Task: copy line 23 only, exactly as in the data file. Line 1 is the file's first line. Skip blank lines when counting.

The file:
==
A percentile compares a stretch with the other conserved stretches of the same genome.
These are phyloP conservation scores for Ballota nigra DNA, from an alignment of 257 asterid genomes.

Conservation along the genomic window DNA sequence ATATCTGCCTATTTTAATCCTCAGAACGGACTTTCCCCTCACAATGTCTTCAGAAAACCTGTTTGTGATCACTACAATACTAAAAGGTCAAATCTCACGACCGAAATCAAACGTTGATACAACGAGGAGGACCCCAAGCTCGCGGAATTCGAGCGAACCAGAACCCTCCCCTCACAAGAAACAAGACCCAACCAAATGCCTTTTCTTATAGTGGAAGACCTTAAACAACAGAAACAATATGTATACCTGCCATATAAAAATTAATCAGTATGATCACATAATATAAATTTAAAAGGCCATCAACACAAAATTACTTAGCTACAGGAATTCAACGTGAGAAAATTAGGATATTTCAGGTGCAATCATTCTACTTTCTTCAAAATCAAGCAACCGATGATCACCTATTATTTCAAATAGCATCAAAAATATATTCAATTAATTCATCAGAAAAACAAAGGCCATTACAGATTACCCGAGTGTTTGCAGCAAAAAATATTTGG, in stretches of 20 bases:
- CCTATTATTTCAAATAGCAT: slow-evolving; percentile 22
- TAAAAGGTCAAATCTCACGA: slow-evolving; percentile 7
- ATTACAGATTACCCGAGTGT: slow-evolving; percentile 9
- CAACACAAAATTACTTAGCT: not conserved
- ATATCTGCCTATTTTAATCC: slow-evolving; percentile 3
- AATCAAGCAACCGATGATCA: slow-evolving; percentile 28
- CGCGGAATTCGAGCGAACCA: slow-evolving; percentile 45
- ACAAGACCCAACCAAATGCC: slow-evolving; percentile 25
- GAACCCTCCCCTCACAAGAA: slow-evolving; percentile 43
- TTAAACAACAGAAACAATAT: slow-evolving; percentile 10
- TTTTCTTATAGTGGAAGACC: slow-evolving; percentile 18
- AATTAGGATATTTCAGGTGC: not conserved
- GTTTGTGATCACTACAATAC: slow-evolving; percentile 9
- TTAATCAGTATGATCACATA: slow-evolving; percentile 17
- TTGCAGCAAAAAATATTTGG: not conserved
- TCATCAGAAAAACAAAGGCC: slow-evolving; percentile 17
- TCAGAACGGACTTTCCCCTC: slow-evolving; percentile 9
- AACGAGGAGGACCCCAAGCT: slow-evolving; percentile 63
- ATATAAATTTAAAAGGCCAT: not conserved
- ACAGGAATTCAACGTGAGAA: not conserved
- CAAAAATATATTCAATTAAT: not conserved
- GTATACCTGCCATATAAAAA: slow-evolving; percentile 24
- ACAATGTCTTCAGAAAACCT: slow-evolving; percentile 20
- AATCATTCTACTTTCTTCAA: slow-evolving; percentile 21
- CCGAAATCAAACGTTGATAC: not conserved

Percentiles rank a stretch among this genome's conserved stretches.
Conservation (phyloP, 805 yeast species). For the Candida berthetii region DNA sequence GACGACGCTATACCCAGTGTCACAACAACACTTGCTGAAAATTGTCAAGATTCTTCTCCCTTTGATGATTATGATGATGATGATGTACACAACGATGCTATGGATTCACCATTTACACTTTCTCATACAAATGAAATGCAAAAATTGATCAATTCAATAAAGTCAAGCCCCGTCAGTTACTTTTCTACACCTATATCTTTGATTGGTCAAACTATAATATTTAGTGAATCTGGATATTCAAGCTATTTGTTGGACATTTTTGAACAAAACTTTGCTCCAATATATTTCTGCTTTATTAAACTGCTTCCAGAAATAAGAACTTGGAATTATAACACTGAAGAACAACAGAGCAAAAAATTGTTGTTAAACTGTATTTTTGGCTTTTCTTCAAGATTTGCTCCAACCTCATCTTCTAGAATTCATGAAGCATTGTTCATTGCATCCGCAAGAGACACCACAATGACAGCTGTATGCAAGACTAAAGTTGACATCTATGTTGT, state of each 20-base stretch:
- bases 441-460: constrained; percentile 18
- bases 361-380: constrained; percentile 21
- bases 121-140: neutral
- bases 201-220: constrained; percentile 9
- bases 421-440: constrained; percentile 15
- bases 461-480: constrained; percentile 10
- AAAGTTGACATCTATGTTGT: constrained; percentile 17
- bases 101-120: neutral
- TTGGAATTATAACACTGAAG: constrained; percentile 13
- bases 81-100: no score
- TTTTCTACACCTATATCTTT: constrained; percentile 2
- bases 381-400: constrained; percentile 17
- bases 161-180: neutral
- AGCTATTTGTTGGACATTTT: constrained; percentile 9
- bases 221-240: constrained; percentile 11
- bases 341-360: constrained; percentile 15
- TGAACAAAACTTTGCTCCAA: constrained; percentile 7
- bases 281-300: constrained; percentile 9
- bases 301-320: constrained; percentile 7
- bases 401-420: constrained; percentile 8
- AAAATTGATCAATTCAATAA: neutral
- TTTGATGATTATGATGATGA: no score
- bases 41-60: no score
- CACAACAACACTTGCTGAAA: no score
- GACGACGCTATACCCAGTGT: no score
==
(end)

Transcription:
- ACAGGAATTCAACGTGAGAA: not conserved